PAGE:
How Seriously Should We Take the New Keynesian Model?
Nick Rowe continues his long twilight struggle to try to take the New Keynesian-DSGE seriously, to understand what the model says, and to explain what is really going on in the New Keynesian DSGE model to the world. I said that I think this is a Sisyphean task. Let me expand on that here:
Now there is a long–and very successful–tradition in the natural sciences of taking the model that produces the right numbers seriously. Max Planck introduced a mathematical fudge in order to fit the cavity-radiation spectrum. Taking that fudge seriously produced quantum mechanics. Maxwell’s equations produced equivalent effects via two very different physical processes from moving a wire near a magnet and moving a magnet near a wire. Taking that equivalence seriously produced relativity theory.
And economists think they ought to be engaged in the same business of taking what their models say seriously. They shouldn’t. For one thing, their models don’t capture what is going on in the real world with any precision. For another, their models’ fudge factors lack hooks into possible underlying processes.
Now to business:
In the basic New Keynesian model, you see, the central bank “sets the nominal interest rate” and that, combined with the inflation rate, produces the real interest rate that people face when they use their Euler equation to decide how much less (or more) than their income they should spend. When the interest rate high, saving to spend later is expensive and so people do less of it and spend more now. When the interest rate is low, saving to spend later is cheap and so people do more of it and spend less now.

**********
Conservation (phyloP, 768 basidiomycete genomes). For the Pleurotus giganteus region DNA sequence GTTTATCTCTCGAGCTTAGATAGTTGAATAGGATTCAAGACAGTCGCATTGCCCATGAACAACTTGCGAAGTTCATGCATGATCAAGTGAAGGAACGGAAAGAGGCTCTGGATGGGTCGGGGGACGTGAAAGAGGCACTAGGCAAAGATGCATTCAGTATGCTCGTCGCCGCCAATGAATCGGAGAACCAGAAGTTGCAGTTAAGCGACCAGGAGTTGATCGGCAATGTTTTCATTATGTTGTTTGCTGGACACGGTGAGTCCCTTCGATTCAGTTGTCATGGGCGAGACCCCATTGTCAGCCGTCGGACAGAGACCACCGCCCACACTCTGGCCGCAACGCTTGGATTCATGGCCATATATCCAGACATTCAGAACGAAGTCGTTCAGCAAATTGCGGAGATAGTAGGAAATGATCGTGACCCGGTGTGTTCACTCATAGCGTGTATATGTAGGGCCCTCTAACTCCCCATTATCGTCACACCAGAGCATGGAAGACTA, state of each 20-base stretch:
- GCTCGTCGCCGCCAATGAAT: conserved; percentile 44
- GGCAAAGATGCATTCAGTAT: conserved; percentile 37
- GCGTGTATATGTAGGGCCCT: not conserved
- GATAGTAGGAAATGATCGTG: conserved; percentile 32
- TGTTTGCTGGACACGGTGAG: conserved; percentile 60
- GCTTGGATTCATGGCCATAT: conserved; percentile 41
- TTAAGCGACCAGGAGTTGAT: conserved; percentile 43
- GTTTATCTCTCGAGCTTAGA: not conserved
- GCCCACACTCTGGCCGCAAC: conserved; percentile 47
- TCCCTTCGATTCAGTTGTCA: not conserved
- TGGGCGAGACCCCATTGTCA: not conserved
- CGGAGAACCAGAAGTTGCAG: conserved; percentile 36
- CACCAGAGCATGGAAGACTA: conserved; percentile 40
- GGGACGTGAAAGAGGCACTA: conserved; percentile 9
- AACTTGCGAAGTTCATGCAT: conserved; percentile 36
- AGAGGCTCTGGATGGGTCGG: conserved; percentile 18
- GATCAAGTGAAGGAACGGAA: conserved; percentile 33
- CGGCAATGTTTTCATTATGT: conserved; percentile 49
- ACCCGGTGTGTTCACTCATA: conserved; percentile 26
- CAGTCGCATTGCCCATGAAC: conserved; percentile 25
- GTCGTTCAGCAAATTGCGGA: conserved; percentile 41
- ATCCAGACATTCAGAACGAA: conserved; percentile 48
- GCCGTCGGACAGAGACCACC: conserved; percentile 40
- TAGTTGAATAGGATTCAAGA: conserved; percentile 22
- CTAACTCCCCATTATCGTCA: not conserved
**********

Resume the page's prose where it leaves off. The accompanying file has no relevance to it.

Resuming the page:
But how does the central bank “set the nominal interest rate” in practice? What does it physically (or, rather, financially) do?
In a normal IS-LM model, there are three commodities:
- currently-produced goods and services,
- bonds, and
In a normal IS-LM model, the central bank raises the interest rate by selling some of the bonds it has in its portfolio for cash and burns the cash it thus collects (for cash is, remember, nothing but a nominal liability of the central bank). It thus creates an excess supply (at the previous interest rate) for bonds and an excess demand (at the previous interest rate) for cash. Those wanting to hold more cash slow down their purchases of currently-produced goods and services (thus creating an excess supply of currently produced goods and services) and sell some of their bonds (thus decreasing the excess supply of bonds). Those wanting to hold fewer bonds sell bonds for cash. Thus the interest rate rises, the flow quantity of currently-produced goods and services falls, and the sticky price of currently-produced goods and services stays where it is. Adjustment continues until supply equals demand for both money and bonds at the new equilibrium interest rate and at a new flow quantity of currently produced goods and services.
In the New Keynesian model?…
Nick Rowe: Cheshire Cats and New Keynesian Central Banks:
How can money disappear from a New Keynesian model, but the Central Bank still set a nominal rate of interest and create a recession by setting it too high?…
Ignore what New Keynesians say about their own New Keynesian models and listen to me instead. I will tell you how it is possible…. The Cheshire Cat has disappeared, but its smile remains. And its smile (or frown) has real effects. The New Keynesian model is a model of a monetary exchange economy, not a barter economy. The rate of interest is the rate of interest paid on central bank money, not on bonds. Raising the interest rate paid on money creates an excess demand for money which creates a recession. Or it makes no sense at all.
I will take “it makes no sense at all” for $2000, Alex…
Either there is a normal money-supply money-demand sector behind the model, which is brought out whenever it is wanted but suppressed whenever it raises issues that the model builders want ignored, or it makes no sense at all…